[0051] In the case where the media comprises a DVD, the software code can read the first 64 kilobytes of two files that are guaranteed to be on every DVD. These files are VIDEO_TS.IFO and VTS010.IFO. The former contains main-menu information (VMGI), and the latter contains title set information (VTSI) for the first title on the DVD. After the appropriate data blocks are read, the code generates a 64-bit CRC (cyclic redundancy code) checksum of the data, resulting in an appropriately unique key or physical ID.

[0052] Of course, it is to be understood that the above two examples are simply two ways that a physical ID can be generated for two different types of media. Other methods of generating physical IDs, as well as other media types can be employed.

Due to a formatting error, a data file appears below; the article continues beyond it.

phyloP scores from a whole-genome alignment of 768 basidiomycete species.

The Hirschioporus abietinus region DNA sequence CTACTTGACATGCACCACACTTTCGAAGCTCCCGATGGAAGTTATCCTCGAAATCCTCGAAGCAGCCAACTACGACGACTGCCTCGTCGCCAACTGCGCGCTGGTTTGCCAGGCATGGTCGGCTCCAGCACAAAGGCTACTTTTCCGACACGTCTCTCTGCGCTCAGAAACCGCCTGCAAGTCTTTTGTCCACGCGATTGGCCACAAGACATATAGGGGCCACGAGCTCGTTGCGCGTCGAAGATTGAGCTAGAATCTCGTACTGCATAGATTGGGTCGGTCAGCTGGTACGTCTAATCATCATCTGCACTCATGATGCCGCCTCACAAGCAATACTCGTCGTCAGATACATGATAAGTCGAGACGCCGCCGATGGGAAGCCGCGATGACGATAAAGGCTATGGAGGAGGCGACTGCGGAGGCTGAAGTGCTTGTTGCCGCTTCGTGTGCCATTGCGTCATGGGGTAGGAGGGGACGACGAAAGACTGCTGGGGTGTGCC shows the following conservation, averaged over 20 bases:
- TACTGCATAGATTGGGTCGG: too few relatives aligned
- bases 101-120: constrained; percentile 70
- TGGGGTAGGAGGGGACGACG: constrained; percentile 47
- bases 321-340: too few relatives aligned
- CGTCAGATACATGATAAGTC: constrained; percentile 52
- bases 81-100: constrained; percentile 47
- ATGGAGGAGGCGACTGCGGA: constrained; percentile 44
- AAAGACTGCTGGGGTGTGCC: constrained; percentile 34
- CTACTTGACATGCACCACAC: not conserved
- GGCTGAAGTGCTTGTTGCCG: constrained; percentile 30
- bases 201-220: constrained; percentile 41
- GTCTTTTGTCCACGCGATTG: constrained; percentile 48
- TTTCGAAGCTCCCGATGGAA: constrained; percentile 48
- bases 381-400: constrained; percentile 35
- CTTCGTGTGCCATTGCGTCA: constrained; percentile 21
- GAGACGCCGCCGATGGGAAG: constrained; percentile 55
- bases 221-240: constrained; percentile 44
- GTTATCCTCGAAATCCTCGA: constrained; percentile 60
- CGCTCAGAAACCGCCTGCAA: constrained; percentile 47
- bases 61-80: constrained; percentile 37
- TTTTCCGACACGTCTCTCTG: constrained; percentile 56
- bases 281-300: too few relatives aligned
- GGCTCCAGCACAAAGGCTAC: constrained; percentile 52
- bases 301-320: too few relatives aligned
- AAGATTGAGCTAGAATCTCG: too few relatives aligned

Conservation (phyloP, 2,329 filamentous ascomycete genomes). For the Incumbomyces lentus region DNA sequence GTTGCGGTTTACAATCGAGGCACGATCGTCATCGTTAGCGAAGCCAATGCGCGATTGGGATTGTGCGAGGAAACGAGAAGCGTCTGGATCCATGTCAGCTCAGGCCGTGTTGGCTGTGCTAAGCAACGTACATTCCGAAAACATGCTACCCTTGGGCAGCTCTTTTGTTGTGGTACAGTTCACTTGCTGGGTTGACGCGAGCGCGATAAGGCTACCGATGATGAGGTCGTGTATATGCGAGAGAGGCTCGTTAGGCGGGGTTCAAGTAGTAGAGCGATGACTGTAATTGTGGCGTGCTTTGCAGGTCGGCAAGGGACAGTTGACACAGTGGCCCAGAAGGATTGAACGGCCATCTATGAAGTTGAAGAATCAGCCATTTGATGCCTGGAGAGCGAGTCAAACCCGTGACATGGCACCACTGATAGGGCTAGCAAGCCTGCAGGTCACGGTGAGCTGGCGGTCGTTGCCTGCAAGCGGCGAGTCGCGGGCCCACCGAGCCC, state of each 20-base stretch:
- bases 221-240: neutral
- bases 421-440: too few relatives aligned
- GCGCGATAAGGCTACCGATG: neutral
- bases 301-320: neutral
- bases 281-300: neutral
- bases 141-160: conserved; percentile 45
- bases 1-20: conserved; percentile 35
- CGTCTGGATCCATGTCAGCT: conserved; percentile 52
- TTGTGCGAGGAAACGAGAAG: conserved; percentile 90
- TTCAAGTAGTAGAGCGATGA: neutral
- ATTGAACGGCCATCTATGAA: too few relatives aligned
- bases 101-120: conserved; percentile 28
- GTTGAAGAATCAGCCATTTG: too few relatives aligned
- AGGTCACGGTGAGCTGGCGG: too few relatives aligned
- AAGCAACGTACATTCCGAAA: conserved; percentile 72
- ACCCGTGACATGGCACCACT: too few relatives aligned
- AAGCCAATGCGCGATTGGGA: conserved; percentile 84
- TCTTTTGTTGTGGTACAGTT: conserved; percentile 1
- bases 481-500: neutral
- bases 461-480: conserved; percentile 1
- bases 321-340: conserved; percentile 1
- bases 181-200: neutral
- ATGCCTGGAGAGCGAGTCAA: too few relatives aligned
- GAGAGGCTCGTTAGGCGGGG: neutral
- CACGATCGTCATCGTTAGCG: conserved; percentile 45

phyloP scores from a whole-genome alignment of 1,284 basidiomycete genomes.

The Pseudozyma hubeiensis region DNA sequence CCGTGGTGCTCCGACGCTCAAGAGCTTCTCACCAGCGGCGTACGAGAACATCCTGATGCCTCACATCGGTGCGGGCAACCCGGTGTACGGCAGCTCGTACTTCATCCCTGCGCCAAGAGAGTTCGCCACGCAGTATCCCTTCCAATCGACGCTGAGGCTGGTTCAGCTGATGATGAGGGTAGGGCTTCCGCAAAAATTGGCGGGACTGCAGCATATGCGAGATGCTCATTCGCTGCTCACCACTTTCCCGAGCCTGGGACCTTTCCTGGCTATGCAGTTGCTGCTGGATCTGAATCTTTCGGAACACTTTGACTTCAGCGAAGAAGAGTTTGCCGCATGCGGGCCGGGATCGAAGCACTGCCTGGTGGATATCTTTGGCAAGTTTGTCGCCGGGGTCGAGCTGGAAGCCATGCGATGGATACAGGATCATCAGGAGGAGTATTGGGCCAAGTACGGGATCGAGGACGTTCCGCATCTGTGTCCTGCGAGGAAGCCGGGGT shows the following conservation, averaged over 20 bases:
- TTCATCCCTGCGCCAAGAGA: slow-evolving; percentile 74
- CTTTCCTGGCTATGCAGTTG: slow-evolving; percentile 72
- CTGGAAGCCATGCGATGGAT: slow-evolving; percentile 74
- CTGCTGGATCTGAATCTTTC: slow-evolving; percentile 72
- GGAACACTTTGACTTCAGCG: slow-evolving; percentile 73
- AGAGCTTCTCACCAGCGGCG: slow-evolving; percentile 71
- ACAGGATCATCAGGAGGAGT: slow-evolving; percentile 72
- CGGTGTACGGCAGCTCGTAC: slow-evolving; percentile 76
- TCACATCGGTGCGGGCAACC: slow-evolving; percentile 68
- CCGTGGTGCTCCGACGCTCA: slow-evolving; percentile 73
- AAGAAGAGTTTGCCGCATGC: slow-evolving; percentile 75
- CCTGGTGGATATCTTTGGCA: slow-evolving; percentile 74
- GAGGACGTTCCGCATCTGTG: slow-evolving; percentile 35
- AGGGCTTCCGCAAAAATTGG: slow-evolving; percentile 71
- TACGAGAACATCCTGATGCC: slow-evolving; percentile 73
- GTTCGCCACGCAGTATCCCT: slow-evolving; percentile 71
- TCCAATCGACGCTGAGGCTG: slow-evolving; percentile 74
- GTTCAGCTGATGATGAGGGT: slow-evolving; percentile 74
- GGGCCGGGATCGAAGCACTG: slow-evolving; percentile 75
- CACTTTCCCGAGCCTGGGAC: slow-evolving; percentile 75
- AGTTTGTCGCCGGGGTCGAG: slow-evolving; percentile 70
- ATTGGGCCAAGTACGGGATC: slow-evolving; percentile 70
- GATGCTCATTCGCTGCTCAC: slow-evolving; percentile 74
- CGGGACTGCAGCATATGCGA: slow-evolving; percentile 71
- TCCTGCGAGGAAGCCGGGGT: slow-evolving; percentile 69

[0053] Calculation of the physical IDs takes place, in this example, on the client side by software code that executes on the client. Such code can comprise part of a software-implemented media player that is configured to play the media of interest.

[0054] Once the physical IDs are generated, the physical IDs are sent, via a network such as the Internet and using a suitable protocol, for processing that is described in detail below. To assist in understanding, at a more global level, the processing that takes place, including generation of the physical IDs, the reader is referred to FIG. 4. FIG. 4 is a work flow diagram that is useful in understanding the processing that takes place on and between the client and the server in accordance with one embodiment. More detailed discussion on certain aspects of the FIG. 4 diagram appears in other sections below.